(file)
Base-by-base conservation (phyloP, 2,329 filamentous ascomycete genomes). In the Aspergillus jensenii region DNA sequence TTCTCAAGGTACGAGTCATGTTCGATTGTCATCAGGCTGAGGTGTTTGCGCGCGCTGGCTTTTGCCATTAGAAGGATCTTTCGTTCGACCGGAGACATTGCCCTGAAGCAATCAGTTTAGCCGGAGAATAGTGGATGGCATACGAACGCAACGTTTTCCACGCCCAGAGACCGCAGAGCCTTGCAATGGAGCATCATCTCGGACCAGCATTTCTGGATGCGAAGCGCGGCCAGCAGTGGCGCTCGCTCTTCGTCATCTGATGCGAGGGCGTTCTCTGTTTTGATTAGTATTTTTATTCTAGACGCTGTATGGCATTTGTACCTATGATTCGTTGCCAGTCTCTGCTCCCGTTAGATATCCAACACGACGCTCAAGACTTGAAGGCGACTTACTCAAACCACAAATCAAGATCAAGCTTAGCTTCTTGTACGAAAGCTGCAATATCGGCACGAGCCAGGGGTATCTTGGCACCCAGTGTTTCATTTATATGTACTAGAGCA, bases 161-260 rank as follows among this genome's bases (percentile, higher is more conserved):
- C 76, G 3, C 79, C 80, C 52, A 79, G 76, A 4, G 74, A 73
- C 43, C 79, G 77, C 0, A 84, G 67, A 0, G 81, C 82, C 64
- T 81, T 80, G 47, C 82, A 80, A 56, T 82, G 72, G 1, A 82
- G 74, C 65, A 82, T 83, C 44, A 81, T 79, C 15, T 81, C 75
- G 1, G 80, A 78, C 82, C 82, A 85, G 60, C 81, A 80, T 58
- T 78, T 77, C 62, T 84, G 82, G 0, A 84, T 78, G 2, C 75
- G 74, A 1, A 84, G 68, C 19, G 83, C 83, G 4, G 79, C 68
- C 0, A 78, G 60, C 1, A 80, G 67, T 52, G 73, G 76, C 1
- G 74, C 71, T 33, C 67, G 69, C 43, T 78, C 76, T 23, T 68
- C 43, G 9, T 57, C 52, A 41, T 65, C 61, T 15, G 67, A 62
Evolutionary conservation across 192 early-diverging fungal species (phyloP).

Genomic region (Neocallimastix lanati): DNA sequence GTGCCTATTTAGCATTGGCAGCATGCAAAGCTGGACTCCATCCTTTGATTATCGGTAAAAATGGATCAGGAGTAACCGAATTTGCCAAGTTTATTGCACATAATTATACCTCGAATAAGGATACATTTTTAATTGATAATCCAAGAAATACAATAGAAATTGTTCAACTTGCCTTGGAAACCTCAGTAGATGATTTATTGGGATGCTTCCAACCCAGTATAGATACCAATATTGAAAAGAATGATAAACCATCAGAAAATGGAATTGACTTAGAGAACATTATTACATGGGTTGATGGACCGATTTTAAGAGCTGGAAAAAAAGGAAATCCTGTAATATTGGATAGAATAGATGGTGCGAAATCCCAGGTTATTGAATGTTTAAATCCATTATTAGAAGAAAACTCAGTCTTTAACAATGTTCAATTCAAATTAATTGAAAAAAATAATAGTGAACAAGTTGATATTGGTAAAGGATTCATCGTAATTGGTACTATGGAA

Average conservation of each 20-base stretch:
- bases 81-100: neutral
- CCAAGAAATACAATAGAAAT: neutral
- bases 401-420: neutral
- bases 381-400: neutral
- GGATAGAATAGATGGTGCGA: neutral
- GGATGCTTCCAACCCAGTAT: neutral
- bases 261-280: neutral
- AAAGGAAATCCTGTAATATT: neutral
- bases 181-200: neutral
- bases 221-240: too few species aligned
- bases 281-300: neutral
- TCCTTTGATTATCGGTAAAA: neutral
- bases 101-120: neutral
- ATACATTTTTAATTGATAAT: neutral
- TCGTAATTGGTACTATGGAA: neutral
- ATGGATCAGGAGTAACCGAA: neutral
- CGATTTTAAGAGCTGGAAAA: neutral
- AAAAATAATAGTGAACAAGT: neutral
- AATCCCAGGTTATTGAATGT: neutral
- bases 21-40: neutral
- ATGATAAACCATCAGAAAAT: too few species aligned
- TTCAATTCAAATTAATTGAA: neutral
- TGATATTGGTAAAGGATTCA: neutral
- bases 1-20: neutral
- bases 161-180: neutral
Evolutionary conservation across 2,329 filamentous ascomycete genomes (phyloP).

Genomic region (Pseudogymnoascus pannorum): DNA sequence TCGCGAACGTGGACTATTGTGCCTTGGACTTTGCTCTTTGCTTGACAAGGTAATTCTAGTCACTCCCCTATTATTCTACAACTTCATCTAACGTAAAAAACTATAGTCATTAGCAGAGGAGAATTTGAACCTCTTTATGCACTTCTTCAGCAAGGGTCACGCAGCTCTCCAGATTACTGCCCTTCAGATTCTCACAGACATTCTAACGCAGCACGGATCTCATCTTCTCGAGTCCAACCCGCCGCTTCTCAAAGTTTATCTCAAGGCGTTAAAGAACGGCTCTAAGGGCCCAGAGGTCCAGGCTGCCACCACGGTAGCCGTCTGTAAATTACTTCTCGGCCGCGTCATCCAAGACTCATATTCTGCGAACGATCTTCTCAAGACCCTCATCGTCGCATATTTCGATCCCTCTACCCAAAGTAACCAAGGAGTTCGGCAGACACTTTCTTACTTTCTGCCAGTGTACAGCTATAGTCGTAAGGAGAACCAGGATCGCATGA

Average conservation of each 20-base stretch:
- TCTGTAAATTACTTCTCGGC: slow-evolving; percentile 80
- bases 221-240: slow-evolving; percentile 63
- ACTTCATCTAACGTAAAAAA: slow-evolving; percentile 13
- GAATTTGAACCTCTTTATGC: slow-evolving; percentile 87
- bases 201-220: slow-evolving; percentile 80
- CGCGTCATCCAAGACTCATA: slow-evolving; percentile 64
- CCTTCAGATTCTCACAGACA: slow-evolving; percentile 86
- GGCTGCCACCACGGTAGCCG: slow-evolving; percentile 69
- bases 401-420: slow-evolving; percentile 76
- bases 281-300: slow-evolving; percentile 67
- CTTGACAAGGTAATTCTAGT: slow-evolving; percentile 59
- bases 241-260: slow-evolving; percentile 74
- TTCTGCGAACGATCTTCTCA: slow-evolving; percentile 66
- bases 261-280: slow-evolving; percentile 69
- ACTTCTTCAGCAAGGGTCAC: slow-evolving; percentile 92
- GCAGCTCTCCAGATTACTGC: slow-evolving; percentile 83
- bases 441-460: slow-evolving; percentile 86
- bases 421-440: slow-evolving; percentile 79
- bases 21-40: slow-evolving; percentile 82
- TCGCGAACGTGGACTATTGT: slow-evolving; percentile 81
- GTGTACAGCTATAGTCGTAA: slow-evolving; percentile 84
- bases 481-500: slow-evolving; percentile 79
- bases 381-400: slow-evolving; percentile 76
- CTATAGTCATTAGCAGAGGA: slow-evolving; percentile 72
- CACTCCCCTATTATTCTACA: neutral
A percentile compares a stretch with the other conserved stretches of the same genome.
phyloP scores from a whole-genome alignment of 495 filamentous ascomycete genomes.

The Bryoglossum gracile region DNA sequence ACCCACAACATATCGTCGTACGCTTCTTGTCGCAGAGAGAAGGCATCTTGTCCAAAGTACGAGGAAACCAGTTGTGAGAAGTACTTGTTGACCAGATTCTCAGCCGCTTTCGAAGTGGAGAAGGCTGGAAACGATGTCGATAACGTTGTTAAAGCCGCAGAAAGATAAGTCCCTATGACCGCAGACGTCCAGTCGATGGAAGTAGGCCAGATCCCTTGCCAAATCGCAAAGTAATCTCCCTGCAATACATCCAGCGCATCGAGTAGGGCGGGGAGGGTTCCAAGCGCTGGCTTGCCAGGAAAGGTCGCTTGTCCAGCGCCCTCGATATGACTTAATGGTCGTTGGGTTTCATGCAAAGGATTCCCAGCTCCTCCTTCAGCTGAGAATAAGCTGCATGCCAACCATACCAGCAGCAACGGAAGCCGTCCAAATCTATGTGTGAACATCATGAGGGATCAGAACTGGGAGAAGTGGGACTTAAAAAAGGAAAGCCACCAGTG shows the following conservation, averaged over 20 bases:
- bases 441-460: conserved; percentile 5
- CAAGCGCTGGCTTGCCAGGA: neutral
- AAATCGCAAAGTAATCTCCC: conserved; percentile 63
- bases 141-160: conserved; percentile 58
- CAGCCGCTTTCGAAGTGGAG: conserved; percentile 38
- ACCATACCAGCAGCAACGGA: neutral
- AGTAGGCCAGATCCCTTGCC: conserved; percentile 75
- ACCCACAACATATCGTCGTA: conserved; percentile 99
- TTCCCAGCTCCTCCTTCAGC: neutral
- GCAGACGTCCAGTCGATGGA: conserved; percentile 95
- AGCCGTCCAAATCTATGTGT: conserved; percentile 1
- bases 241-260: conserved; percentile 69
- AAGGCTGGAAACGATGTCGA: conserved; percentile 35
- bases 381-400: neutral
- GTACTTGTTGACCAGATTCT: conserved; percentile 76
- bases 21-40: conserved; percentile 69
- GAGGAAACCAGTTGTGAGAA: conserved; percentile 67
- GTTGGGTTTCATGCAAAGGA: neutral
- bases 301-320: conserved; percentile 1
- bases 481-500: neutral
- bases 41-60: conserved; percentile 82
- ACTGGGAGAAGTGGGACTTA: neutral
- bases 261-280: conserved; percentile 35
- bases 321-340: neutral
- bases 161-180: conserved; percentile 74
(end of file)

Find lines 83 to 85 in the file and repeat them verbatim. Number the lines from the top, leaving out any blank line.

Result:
- AAGGCTGGAAACGATGTCGA: conserved; percentile 35
- bases 381-400: neutral
- GTACTTGTTGACCAGATTCT: conserved; percentile 76